• Meaning: Having a connection to something bigger than ourselves is where we find meaning in our lives. We may find this in a religion, a social cause, raising children, or volunteering. Our work or career may provide us with this meaning as well. It is about a sense of purpose and helps answer the question “Why am I here?”

  • Accomplishment: We want to be good at something and subsequently feel accomplishment and mastery of it.

These are the five elements of well-being and what makes them unique is that we pursue these for their own sake and not because we will be paid, rewarded, or even recognized for it. These five elements are the bedrock of “a good life.” Notice they have nothing to do with diet, beauty, possessions, or wealth.

Most gratifying is the robust science behind the theory. If you are interested (or skeptical) and want to learn more see here and here.

PERMA and Leadership

It does not take a researcher to tell us that when we are well, we perform better. This means that teams perform better in this state too. I was discussing PERMA with a client recently and she asked, “Do you know of companies who have used PERMA as a part of their leadership model?” My answer was no.

But that does not mean it is not being done or that we all can’t start now.

Leaders, first ask yourselves, how is your well-being? What elements of the model are currently present in your life? What elements of the model need to be turned up a click or two? What is missing entirely?

As a leader, you cannot foster your team’s well-being if you have not focused on your own. The proverbial “Put your oxygen mask on first.”

  • P – Do you experience positive emotion throughout your day?

  • E – Are you leveraging your strengths and able to focus on what fully engages you?

  • R – Do you have a confidant, mentor, or close friend who supports you and you support her?

  • M – Are you able to tie your leadership and your work to making an impact on a larger scale?

  • A – Do you feel success and accomplishment?

If you answer no to any of these questions, then you likely have some work to do on your well-being. Here are some evidence-based strategies that have been proven to increase well-being:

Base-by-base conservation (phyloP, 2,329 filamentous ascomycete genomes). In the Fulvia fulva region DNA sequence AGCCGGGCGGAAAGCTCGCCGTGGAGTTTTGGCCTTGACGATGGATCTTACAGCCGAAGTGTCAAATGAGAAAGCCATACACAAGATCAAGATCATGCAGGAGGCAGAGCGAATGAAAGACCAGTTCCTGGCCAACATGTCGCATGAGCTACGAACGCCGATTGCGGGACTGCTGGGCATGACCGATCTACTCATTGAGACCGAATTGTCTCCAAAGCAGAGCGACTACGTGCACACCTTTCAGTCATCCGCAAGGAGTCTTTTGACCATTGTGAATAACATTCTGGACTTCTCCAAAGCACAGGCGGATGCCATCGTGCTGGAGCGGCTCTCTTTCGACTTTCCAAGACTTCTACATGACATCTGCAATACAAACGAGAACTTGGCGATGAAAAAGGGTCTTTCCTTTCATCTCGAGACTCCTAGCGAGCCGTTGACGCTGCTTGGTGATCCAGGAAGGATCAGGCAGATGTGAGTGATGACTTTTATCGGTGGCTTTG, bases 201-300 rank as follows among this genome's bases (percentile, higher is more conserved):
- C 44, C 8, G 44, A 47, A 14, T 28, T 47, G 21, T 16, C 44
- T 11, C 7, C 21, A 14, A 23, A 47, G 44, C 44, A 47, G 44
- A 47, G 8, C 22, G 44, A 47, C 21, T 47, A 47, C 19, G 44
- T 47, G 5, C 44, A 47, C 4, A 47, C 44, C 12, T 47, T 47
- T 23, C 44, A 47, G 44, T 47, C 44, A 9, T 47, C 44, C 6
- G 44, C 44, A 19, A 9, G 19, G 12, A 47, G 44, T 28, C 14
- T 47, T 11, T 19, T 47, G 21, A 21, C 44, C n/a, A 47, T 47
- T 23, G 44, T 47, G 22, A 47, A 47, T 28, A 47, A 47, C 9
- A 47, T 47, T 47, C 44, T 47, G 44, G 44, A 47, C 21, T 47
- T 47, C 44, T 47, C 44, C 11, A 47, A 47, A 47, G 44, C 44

• Write about a recent positive experience. Relive it and savor the positive impact it had on you.

  • Perform “random acts of kindness”. Do something nice for someone else.

  • Write someone a thank-you note or take a moment to be thankful. Gratitude is powerful.

Now, think about your team:

  • P – Does the team routinely review what is going well? Are members recognized and thanked for their work?

  • E – Are member’s strengths recognized and are they able to apply their strengths in their work?

  • R – Do members have a confidant at work who supports them and vice versa?

  • M – What impact does the team’s work have on big picture or the corporate mission? Does the team talk about that impact regularly?

  • A – Is performance toward team goals reviewed and celebrated? Are member’s skills and expertise recognized?

These questions are intended to raise areas of opportunity to improve well-being on the team.

PERMA and Team Performance

This is important. PERMA is not a replacement for an emphasis on effective operations. Focusing on PERMA at work will be fruitless if the team lacks goals or direction and operations are unclear. How the work gets done is still a critical factor to success.

However, effective operations and PERMA are related. For example, if the team lacks a process for resolving disagreement or roles and responsibilities are unclear, this will create stress and frustration on the team (negative emotion) and compromise performance. Also, it is difficult to embrace almost all the elements of PERMA if the work environment is not psychologically safe where team members feel accepted and respected. This means that the elements of PERMA are reinforced with a focus on effective team performance.

So, leaders, get your PERMA on. For yourself and for the team.

This article was originally published on the Growth Partners Consulting blog.

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Author: Amy Drader